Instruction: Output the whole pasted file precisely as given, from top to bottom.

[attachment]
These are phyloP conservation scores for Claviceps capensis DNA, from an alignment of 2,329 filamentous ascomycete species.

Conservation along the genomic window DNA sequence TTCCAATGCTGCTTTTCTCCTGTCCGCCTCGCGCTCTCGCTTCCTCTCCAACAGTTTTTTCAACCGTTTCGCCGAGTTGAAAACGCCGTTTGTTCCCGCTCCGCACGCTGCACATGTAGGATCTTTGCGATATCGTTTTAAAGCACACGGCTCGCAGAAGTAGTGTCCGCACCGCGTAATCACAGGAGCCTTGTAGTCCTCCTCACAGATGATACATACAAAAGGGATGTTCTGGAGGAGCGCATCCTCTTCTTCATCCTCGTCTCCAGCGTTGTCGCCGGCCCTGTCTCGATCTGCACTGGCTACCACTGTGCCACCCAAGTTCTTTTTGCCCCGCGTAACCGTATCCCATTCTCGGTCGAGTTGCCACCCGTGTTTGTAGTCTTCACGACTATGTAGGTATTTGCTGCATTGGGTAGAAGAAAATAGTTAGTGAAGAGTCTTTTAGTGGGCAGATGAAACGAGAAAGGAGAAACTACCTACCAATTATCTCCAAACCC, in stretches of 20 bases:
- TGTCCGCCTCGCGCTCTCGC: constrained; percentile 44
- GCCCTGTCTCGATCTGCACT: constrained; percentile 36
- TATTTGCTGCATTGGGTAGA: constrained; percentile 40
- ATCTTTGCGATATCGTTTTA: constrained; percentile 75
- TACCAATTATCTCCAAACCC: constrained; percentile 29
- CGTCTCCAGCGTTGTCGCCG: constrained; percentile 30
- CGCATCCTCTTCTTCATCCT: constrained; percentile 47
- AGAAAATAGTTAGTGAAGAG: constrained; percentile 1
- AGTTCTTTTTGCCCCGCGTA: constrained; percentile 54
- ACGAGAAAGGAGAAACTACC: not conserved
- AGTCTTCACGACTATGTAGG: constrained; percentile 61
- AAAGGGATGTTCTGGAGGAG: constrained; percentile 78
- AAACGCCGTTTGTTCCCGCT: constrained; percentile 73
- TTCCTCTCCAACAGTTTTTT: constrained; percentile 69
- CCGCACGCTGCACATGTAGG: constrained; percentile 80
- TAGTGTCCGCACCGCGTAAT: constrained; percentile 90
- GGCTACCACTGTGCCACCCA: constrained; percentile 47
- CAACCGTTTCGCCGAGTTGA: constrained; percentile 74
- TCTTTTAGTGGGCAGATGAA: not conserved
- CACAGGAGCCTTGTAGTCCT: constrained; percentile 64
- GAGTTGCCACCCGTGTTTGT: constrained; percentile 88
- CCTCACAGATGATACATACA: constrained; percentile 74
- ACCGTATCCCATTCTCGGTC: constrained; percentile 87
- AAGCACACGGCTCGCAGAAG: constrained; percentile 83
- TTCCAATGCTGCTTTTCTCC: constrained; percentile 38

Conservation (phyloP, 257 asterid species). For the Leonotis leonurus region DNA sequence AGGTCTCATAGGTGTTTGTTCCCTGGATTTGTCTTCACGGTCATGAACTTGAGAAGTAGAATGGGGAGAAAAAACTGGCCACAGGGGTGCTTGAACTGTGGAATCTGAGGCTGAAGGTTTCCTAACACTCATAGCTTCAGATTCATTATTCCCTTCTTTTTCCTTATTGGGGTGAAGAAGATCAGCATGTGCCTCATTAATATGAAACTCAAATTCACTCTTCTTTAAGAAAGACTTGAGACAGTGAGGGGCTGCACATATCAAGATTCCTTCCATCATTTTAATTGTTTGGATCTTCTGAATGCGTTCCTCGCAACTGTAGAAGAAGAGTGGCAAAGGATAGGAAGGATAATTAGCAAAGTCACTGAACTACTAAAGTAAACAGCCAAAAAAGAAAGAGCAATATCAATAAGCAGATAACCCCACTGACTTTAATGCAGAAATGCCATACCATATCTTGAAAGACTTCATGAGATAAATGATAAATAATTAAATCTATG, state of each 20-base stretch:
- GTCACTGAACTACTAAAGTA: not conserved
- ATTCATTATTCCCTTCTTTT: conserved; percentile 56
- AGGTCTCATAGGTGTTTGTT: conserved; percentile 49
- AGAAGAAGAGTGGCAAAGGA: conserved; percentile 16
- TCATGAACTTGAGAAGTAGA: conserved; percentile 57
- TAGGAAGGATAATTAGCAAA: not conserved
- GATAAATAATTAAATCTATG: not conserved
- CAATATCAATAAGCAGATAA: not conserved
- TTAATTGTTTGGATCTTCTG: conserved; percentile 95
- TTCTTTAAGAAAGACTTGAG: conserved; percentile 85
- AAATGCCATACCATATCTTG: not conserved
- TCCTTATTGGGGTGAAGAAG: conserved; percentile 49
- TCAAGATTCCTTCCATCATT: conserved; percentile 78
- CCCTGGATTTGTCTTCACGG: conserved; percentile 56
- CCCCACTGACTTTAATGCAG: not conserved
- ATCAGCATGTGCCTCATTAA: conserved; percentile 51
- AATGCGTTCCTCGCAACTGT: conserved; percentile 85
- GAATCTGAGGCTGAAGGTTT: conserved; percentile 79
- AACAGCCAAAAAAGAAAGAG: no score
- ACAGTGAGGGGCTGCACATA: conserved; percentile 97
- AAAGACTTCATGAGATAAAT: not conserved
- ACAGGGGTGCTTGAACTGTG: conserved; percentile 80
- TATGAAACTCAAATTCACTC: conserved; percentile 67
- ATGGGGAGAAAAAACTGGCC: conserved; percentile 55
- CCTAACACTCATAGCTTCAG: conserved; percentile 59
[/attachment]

These are phyloP conservation scores for Claviceps capensis DNA, from an alignment of 2,329 filamentous ascomycete species.

Conservation along the genomic window DNA sequence TTCCAATGCTGCTTTTCTCCTGTCCGCCTCGCGCTCTCGCTTCCTCTCCAACAGTTTTTTCAACCGTTTCGCCGAGTTGAAAACGCCGTTTGTTCCCGCTCCGCACGCTGCACATGTAGGATCTTTGCGATATCGTTTTAAAGCACACGGCTCGCAGAAGTAGTGTCCGCACCGCGTAATCACAGGAGCCTTGTAGTCCTCCTCACAGATGATACATACAAAAGGGATGTTCTGGAGGAGCGCATCCTCTTCTTCATCCTCGTCTCCAGCGTTGTCGCCGGCCCTGTCTCGATCTGCACTGGCTACCACTGTGCCACCCAAGTTCTTTTTGCCCCGCGTAACCGTATCCCATTCTCGGTCGAGTTGCCACCCGTGTTTGTAGTCTTCACGACTATGTAGGTATTTGCTGCATTGGGTAGAAGAAAATAGTTAGTGAAGAGTCTTTTAGTGGGCAGATGAAACGAGAAAGGAGAAACTACCTACCAATTATCTCCAAACCC, in stretches of 20 bases:
- TGTCCGCCTCGCGCTCTCGC: constrained; percentile 44
- GCCCTGTCTCGATCTGCACT: constrained; percentile 36
- TATTTGCTGCATTGGGTAGA: constrained; percentile 40
- ATCTTTGCGATATCGTTTTA: constrained; percentile 75
- TACCAATTATCTCCAAACCC: constrained; percentile 29
- CGTCTCCAGCGTTGTCGCCG: constrained; percentile 30
- CGCATCCTCTTCTTCATCCT: constrained; percentile 47
- AGAAAATAGTTAGTGAAGAG: constrained; percentile 1
- AGTTCTTTTTGCCCCGCGTA: constrained; percentile 54
- ACGAGAAAGGAGAAACTACC: not conserved
- AGTCTTCACGACTATGTAGG: constrained; percentile 61
- AAAGGGATGTTCTGGAGGAG: constrained; percentile 78
- AAACGCCGTTTGTTCCCGCT: constrained; percentile 73
- TTCCTCTCCAACAGTTTTTT: constrained; percentile 69
- CCGCACGCTGCACATGTAGG: constrained; percentile 80
- TAGTGTCCGCACCGCGTAAT: constrained; percentile 90
- GGCTACCACTGTGCCACCCA: constrained; percentile 47
- CAACCGTTTCGCCGAGTTGA: constrained; percentile 74
- TCTTTTAGTGGGCAGATGAA: not conserved
- CACAGGAGCCTTGTAGTCCT: constrained; percentile 64
- GAGTTGCCACCCGTGTTTGT: constrained; percentile 88
- CCTCACAGATGATACATACA: constrained; percentile 74
- ACCGTATCCCATTCTCGGTC: constrained; percentile 87
- AAGCACACGGCTCGCAGAAG: constrained; percentile 83
- TTCCAATGCTGCTTTTCTCC: constrained; percentile 38

Conservation (phyloP, 257 asterid species). For the Leonotis leonurus region DNA sequence AGGTCTCATAGGTGTTTGTTCCCTGGATTTGTCTTCACGGTCATGAACTTGAGAAGTAGAATGGGGAGAAAAAACTGGCCACAGGGGTGCTTGAACTGTGGAATCTGAGGCTGAAGGTTTCCTAACACTCATAGCTTCAGATTCATTATTCCCTTCTTTTTCCTTATTGGGGTGAAGAAGATCAGCATGTGCCTCATTAATATGAAACTCAAATTCACTCTTCTTTAAGAAAGACTTGAGACAGTGAGGGGCTGCACATATCAAGATTCCTTCCATCATTTTAATTGTTTGGATCTTCTGAATGCGTTCCTCGCAACTGTAGAAGAAGAGTGGCAAAGGATAGGAAGGATAATTAGCAAAGTCACTGAACTACTAAAGTAAACAGCCAAAAAAGAAAGAGCAATATCAATAAGCAGATAACCCCACTGACTTTAATGCAGAAATGCCATACCATATCTTGAAAGACTTCATGAGATAAATGATAAATAATTAAATCTATG, state of each 20-base stretch:
- GTCACTGAACTACTAAAGTA: not conserved
- ATTCATTATTCCCTTCTTTT: conserved; percentile 56
- AGGTCTCATAGGTGTTTGTT: conserved; percentile 49
- AGAAGAAGAGTGGCAAAGGA: conserved; percentile 16
- TCATGAACTTGAGAAGTAGA: conserved; percentile 57
- TAGGAAGGATAATTAGCAAA: not conserved
- GATAAATAATTAAATCTATG: not conserved
- CAATATCAATAAGCAGATAA: not conserved
- TTAATTGTTTGGATCTTCTG: conserved; percentile 95
- TTCTTTAAGAAAGACTTGAG: conserved; percentile 85
- AAATGCCATACCATATCTTG: not conserved
- TCCTTATTGGGGTGAAGAAG: conserved; percentile 49
- TCAAGATTCCTTCCATCATT: conserved; percentile 78
- CCCTGGATTTGTCTTCACGG: conserved; percentile 56
- CCCCACTGACTTTAATGCAG: not conserved
- ATCAGCATGTGCCTCATTAA: conserved; percentile 51
- AATGCGTTCCTCGCAACTGT: conserved; percentile 85
- GAATCTGAGGCTGAAGGTTT: conserved; percentile 79
- AACAGCCAAAAAAGAAAGAG: no score
- ACAGTGAGGGGCTGCACATA: conserved; percentile 97
- AAAGACTTCATGAGATAAAT: not conserved
- ACAGGGGTGCTTGAACTGTG: conserved; percentile 80
- TATGAAACTCAAATTCACTC: conserved; percentile 67
- ATGGGGAGAAAAAACTGGCC: conserved; percentile 55
- CCTAACACTCATAGCTTCAG: conserved; percentile 59